“Ultraviolet” by R. J. Anderson
Synopsis (from Goodreads):
“Once upon a time there was a girl who was special. This is not her story. Unless you count the part where I killed her.”
Sixteen-year-old Alison wakes up in a mental institution. As she pieces her memory back together, she realizes she’s confessed to murdering Tori Beaugrand, the most perfect girl at school. But the case is a mystery. Tori’s body has not been found, and Alison can’t explain what happened. One minute she was fighting with Tori. The next moment Tori disintegrated—into nothing.
But that’s impossible. No one is capable of making someone vanish. Right? Alison must be losing her mind—like her mother always feared she would.
For years Alison has tried to keep her weird sensory abilities a secret. No one ever understood—until a mysterious visiting scientist takes an interest in Alison’s case. Suddenly, Alison discovers that the world is wrong about her—and that she’s capable of far more than anyone else would believe.
My rating: 5 of 5 stars
Typically I make it a point to read the book as close to its release day as possible. “Ultraviolet” releases in the US in September. So why am I reviewing it now? Well, I made the mistake of reading a ‘couple’ of pages while reading a few other books. “Ultraviolet” is the type of book that will pull you in from the very first line until the very last word.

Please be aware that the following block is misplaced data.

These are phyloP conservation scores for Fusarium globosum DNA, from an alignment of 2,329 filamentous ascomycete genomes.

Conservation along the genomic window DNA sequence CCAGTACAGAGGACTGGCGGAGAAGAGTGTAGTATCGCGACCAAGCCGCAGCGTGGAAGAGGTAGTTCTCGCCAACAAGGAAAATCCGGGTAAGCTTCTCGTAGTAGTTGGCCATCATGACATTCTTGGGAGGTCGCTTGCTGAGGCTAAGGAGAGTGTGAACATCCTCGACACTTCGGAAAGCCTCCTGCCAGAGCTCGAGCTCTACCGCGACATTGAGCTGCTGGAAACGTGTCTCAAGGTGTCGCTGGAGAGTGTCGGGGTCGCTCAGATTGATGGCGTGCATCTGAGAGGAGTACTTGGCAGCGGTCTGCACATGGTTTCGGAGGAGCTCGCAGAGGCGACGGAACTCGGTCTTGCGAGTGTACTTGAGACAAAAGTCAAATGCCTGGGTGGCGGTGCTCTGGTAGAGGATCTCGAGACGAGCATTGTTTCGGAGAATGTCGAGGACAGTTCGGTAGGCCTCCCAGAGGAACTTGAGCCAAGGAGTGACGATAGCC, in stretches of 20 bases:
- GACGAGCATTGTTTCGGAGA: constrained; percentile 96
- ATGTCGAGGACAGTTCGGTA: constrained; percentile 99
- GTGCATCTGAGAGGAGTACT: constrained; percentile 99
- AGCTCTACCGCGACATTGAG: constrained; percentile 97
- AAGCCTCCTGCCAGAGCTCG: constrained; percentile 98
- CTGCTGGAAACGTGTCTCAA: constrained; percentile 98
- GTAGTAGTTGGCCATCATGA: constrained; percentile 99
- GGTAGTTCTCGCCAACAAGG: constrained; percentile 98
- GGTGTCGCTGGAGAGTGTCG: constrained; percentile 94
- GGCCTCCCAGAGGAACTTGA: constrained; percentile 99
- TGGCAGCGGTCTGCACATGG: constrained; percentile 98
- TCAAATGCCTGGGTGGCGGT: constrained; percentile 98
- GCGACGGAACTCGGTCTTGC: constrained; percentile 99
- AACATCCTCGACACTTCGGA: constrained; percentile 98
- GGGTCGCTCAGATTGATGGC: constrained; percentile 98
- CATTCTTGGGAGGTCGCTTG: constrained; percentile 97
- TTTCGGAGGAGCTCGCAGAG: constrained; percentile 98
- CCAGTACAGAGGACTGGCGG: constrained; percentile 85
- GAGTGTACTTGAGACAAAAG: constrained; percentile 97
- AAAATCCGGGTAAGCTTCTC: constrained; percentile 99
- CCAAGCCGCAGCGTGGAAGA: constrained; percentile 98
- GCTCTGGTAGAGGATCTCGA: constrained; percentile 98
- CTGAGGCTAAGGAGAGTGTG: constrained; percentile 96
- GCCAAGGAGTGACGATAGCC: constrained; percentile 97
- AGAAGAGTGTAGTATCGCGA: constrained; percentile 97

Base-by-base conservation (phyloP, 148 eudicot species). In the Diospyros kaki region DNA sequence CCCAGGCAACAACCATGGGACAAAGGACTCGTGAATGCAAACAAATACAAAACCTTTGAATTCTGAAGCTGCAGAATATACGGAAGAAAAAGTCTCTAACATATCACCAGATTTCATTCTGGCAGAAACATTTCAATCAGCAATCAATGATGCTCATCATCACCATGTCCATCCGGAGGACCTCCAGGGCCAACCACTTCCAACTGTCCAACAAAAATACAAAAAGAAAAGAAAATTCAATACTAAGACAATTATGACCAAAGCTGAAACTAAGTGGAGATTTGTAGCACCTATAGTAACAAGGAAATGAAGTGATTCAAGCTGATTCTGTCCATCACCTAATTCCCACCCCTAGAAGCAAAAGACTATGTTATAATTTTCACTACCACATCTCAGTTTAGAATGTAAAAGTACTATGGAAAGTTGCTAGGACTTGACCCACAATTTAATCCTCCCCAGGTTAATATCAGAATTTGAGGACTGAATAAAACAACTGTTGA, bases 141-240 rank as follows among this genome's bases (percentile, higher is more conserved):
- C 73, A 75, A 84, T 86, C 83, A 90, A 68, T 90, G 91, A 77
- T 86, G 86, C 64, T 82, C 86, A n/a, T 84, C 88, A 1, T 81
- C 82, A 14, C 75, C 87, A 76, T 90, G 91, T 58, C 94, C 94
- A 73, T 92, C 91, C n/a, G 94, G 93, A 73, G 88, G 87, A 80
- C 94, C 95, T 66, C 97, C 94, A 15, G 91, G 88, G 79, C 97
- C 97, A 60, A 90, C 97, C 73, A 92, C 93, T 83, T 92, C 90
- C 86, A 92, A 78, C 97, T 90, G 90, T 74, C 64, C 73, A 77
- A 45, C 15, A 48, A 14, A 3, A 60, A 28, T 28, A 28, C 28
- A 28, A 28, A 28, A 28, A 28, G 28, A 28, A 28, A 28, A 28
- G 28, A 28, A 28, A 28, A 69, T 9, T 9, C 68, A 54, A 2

As stated in the synopsis (“Once upon a time there was a girl who was special. This is not her story. Unless you count the part where I killed her.”), “Ultraviolet” is about a young girls death. I’m going to try to avoid spoilers as much as possible here, but the story revolves around Alison, the top suspect in the disappearance of Tori Beaugrand, who Alison thinks she killed. Most of the story takes place in Pine Hills, a psychiatric institution for young people.
After Tori Beaugrand goes missing, Alison becomes the main suspect as she was the last one to see her. There’s video evidence of a fight. There’s blood from her ring that matches Tori’s. But there’s no body. And what Alison remembers doesn’t make sense. Until she meets Faraday, a young man who poses as a scientist to get closer to Alison, meeting with her during daily sessions for research. It’s Faraday that informs Alison of her condition – synesthesia.
After finding out she has synesthesia, which is why her perceptions are unusual – something her mother blamed on mental illness (but synesthesia is not a mental illness, it’s a neurological condition) – Alison begins to understand that she isn’t crazy.
When Kirk, a fellow patient at Pine Hills, does some digging on Faraday and finds out that he isn’t who he says he is, Alison’s sessions with Faraday are terminated and he is banned from returning to Pine Hills. But on a trip home, she contacts him for answers…answers that will change everything. And that is where R.J. Anderson’s story really shines, because everything you thought you knew…it’s all wrong.
To say I loved this book may actually be an understatement.
It was just THAT good.